Spiderwebs are some of the most alluringly complex natural phenomena that you are likely to encounter on a morning walk. Spiders use the minute vibrations in their webs to perceive their environment, so what might it sound like if we could actually hear their mysterious music?
This was the goal of a data sonification project that puts humans in spiders’ shoes to experience spiderwebs. Researchers say the project could eventually be used to reverse engineer spiders’ reality and communicate with the arachnids.
“When you see the structure of a spiderweb, it reminds you somewhat of a harp or a stringed instrument. So the question came up, ‘What if you were to think about modeling these strings as vibrating objects?’” said Markus Buehler, an MIT engineering professor who leads the project. “What we’re trying to do is expand how we generate sound in music and how we compose music.” Buehler presented about his team’s data sonification research on Monday at a meeting of the American Chemical Society (ACS).
The result is hauntingly beautiful, a soft and constant rustle of bells. My cat looked at me strangely when I played the spider music, as a video displaying a three-dimensional rendering of a web being stretched evoked the sound of an airplane taking off. Another video created by the team of researchers gave the perspective of a person navigating the spiderweb in virtual reality. It sounded like the score of a thriller movie, or the first bars of “Time” by Pink Floyd.
Much like how visualization presents data in digestible charts and graphs, sonification translates data into interpretable sounds. The technique has been applied to a variety of data sources, from objects in outer space to the U.S. housing bubble to the effects of climate change on forest composition. But sonifying the structures of spiderwebs was a particularly fitting choice because spiders rely on sound and vibration to understand their environment, Buehler said.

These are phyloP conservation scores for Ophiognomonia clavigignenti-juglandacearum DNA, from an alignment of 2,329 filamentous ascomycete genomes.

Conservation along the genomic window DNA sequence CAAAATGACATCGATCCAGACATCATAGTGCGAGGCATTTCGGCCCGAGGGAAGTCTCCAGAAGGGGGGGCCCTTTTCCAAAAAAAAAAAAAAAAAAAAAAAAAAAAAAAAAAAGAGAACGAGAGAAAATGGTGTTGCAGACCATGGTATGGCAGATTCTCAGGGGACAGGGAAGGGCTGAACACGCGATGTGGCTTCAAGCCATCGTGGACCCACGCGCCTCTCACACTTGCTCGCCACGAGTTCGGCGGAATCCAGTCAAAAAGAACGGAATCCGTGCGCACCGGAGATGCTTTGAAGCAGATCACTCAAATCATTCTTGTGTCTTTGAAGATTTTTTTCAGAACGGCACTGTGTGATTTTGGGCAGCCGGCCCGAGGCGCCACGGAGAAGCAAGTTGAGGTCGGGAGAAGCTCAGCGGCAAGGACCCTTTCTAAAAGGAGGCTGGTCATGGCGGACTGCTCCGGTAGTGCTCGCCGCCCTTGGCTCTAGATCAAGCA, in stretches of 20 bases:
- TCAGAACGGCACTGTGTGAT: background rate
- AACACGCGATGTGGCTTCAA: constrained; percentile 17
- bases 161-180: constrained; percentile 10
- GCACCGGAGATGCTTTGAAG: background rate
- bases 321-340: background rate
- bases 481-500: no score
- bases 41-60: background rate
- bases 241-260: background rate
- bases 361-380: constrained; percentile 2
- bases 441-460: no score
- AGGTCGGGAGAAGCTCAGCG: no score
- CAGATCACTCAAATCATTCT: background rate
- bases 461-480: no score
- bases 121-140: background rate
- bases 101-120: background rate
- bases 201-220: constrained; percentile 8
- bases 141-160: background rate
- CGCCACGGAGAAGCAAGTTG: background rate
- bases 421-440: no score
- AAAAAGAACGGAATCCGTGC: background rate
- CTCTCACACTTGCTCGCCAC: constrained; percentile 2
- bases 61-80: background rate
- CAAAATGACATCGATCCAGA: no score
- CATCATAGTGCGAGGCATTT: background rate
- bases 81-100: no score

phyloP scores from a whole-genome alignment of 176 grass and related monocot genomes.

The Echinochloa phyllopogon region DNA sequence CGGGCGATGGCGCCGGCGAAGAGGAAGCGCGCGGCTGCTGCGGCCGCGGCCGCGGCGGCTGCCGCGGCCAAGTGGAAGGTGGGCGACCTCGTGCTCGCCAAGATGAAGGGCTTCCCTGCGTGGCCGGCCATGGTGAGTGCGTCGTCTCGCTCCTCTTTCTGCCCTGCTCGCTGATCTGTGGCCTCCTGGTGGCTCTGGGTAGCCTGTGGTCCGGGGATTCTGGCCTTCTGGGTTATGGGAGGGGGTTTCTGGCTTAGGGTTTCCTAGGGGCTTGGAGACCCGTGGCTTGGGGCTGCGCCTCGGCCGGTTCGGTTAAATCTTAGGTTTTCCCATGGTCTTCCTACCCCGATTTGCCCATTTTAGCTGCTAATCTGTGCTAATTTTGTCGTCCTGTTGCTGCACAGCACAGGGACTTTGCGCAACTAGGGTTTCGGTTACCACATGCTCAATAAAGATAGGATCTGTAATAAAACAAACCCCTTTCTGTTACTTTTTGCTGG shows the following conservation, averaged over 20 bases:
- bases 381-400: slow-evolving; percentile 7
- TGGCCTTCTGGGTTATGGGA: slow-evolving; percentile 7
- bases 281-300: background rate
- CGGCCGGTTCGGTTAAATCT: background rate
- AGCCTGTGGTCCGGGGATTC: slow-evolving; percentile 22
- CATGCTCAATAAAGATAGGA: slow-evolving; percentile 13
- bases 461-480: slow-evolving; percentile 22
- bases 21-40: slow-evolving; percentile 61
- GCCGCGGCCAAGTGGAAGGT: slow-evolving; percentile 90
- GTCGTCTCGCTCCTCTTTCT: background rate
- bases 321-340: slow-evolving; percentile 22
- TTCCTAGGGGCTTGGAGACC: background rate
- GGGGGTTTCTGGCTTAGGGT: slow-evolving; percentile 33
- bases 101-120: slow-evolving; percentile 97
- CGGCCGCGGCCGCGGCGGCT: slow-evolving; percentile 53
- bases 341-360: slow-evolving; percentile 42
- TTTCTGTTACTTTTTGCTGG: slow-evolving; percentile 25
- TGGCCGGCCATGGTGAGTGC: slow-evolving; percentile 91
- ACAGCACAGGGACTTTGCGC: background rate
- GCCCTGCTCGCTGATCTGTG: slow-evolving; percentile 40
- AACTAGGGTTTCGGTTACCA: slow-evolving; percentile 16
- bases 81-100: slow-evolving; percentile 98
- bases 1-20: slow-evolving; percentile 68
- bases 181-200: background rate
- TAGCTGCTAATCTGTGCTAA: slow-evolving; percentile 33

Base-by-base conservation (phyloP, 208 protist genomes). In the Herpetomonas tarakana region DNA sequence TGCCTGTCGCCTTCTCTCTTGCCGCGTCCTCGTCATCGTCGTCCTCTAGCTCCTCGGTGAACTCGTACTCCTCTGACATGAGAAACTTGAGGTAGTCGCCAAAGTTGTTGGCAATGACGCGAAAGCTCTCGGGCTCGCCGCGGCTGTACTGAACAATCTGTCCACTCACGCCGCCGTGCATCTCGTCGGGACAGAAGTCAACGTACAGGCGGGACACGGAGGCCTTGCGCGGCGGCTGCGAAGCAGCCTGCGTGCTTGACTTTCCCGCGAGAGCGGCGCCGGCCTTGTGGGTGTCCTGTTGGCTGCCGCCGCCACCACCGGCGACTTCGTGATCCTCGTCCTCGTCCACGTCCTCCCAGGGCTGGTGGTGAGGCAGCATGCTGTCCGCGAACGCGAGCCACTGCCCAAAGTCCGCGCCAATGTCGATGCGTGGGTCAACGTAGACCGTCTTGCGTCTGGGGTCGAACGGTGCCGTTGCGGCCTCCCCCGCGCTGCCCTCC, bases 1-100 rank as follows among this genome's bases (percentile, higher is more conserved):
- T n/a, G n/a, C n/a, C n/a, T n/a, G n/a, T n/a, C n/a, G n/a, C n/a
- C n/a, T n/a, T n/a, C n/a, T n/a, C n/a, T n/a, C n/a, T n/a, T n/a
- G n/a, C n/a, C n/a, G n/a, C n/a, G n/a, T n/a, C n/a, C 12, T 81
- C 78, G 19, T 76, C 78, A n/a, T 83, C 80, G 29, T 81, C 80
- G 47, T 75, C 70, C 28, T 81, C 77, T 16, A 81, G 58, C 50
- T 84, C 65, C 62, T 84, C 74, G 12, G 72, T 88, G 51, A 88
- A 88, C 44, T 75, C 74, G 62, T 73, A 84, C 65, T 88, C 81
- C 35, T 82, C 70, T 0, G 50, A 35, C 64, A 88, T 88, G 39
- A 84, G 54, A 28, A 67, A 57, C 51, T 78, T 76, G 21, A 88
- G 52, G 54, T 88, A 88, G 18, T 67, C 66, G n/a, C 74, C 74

“They’re essentially blind, and so the way they experience the world is actually through vibrations, either through the web as a giant receptor of vibrations or by communicating with each other—they look for mates by tapping on the floor,” he said.
Working in the range of sounds that can be heard by the human ear, Buehler and his team used the physics of spiderwebs to assign audible tones to a given string’s unique tension and vibration. Summing up every string’s tone created an interactive model of a web that could produce sound through manipulation or VR navigation.
This type of presentation is not typical for ACS, an annual conference for chemistry professionals, but Buehler said he hopes to “push the boundary a little bit” in order to reach a broader audience for this work. He added that his group has shared the sonified data with the public in other ways, including as immersive performances pre-pandemic.
“You hear something that in the beginning sounds quite dissonant for the human ear, but after you spend some time in the web, it becomes strangely familiar,” Buehler said. Once you’ve spent enough time with the music, he added, it’s hard to go back: “I’ve had this experience myself—when you go to one of our concerts, you go back to your car to drive home and you listen to some music on the radio or your cell phone, and it sounds kind of weird.”
Buehler and a longtime collaborator, Argentinian artist Tomás Saraceno, also have more ambitious plans for the project. Saraceno recorded the sounds of spiders; once he can return to the lab to conduct experiments, Buehler will generate spider sounds with AI—similarly to how it’s used to generate human speech and voice—and gauge the reactions of actual spiders.
For the average person, the project is a good reminder of the arbitrariness of the human perspective and the potential for music to change it, Buehler said.
“It shows that our human reference system isn’t the only one. For something like a spider, there’s a whole different way of experiencing the world, and now we have an ability to see that.”